Dr. Carlos Lima, a pioneer in adult stem cell research to treat spinal cord injuries died suddenly on June 21, according to the Charlotte Lozier Institute.
“Dr. Lima, who was based in Portugal, developed a procedure for chronic, severe spinal cord injury in which patients received their own stem cells contained in tissue from the inside of the nose called olfactory mucosa stem cells,” it said. “Dr. Lima and his team in Portugal performed this surgery on over 100 patients with few adverse events and dramatic functional improvement when accompanied by appropriate physical rehabilitation regimes.”
“Two of Dr. Lima’s patients were profiled in the PBS series Innovation,” the institute continued. “More recently, in animal models, olfactory mucosal stem cells were delivered into the cerebrospinal fluid that surrounds the brain and spinal cord.”
“Dr. Jean Peduzzi-Nelson of Wayne State University has been working to bring the technique to treat spinal cord injuries developed by Dr. Lima to clinical trial here in the United States,” CLI indicated.
Lima has had some successes in taking ASC’s from the base of the patient’s brain and transferring them to the site of injury in the spinal cord (olfactory mucosa autografts) and actually getting people walking with various degrees of success. To learn more about this from the Journal of Spinal Cord Medicine, click here.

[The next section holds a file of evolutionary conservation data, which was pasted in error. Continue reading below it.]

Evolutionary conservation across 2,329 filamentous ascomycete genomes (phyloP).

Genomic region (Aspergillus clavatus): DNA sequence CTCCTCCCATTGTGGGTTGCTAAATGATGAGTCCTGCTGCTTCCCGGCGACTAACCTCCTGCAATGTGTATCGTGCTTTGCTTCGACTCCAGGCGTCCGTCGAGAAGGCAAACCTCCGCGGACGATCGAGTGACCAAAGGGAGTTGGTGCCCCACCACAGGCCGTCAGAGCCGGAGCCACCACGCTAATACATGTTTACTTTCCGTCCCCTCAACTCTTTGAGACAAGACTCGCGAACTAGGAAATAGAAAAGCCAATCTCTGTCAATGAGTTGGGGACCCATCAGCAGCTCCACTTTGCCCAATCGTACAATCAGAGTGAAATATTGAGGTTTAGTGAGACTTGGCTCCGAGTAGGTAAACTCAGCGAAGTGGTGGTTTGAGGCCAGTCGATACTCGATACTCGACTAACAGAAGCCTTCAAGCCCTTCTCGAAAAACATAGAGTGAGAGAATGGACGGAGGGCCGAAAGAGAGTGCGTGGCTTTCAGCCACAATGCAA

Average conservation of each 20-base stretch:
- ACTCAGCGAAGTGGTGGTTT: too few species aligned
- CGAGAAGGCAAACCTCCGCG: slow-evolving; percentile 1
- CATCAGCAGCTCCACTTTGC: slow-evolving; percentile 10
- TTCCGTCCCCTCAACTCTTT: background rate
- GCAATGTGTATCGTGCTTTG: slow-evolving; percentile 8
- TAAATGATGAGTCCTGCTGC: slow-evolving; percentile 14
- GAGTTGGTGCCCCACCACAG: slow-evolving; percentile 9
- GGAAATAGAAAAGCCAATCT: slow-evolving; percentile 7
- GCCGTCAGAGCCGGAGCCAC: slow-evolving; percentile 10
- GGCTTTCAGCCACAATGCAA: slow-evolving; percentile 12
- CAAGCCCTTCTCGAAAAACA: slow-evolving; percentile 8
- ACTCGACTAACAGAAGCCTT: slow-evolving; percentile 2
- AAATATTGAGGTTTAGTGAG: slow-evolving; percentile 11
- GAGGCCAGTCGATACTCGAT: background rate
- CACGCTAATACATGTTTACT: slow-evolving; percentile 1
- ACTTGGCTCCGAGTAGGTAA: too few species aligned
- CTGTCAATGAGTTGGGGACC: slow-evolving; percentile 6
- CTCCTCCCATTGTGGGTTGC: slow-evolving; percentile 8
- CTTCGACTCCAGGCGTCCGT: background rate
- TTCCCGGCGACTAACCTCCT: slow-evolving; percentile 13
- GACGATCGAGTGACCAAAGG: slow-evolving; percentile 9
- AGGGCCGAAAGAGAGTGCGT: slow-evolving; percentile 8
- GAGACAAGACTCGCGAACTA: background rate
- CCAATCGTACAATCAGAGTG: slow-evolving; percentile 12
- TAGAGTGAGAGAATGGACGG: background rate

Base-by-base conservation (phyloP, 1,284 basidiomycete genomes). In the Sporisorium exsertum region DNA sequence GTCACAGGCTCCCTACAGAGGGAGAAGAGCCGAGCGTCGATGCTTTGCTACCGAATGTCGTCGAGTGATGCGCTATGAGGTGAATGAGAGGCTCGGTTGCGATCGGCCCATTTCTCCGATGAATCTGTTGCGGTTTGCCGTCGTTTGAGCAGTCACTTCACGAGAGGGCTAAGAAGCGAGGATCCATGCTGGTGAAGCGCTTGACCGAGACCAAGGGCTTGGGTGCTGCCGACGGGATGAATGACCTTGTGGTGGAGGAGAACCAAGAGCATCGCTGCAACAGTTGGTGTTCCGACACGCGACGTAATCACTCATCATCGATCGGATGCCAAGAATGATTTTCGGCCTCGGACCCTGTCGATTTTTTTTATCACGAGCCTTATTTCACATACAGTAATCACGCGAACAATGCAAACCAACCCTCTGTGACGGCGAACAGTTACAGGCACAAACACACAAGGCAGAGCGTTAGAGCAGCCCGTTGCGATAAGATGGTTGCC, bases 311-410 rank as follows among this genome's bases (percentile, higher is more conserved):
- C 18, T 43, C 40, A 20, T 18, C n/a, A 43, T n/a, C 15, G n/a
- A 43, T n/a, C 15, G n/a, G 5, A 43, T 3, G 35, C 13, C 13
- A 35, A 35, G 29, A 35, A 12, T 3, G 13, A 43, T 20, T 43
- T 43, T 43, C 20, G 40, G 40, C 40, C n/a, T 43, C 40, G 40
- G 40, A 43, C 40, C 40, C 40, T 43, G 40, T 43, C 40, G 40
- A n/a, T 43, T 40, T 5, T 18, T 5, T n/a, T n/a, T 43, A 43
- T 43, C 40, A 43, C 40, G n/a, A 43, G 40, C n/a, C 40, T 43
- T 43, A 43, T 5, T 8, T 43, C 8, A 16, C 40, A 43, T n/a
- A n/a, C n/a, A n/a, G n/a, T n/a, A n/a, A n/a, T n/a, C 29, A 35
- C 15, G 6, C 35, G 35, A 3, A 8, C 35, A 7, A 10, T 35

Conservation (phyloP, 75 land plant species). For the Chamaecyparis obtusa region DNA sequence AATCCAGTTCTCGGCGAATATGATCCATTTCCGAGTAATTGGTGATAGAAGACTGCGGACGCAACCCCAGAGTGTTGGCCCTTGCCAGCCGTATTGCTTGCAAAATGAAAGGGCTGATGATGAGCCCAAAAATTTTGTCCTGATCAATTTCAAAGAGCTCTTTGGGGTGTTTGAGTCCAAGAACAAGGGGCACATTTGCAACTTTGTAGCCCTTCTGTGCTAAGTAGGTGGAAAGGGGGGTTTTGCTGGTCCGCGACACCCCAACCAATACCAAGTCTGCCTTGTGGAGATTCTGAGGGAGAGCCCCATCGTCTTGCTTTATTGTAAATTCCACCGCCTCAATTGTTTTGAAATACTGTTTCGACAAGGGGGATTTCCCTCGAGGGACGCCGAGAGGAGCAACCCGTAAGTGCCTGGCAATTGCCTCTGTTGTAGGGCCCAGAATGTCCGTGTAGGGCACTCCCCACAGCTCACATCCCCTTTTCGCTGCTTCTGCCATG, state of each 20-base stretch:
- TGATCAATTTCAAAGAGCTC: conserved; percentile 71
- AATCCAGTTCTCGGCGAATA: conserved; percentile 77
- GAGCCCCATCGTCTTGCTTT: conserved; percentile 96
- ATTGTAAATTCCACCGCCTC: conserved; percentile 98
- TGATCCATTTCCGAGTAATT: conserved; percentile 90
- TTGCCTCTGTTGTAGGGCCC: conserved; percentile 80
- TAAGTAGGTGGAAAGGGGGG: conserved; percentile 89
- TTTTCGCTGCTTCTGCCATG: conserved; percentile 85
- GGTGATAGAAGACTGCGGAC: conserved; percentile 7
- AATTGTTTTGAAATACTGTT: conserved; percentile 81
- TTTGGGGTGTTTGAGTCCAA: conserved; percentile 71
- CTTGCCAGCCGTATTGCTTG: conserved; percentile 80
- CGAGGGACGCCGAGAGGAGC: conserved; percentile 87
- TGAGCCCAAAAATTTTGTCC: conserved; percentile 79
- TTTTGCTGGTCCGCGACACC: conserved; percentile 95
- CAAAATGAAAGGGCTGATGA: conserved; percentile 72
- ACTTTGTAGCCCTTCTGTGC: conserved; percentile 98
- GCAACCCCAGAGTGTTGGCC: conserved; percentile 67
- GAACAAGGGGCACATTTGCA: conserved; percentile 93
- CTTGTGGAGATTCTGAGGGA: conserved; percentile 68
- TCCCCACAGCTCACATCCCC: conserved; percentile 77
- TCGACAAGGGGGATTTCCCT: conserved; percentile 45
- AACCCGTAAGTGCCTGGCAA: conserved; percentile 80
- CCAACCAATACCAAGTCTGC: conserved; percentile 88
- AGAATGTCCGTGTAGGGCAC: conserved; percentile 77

As CLI noted, Lima’s research team also used autologous olfactory stem cell transplants and put them into the spinal lesions of paraplegic and tetraplegic patients.
In a July 2006 Journal of Spinal Cord Medicine article, they wrote that adult stem cells are beginning to offer the most hope for those paralyzed from spinal cord injuries. Lima’s team’s adult stem cell research showed restored motor function and sensation in a few paralyzed patients using adult stem cells obtained from a patient’s own nose.
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Lima and his research team demonstrated that a patient’s own adult stem cells and olfactory mucosa can treat paralysis caused by spinal cord injury.
“Every patient had improvement in ASIA motor scores,” Lima wrote in his team’s paper. “This study shows that olfactory mucosa autograft transplantation into the human injured spinal cord is feasible, relatively safe, and potentially beneficial.”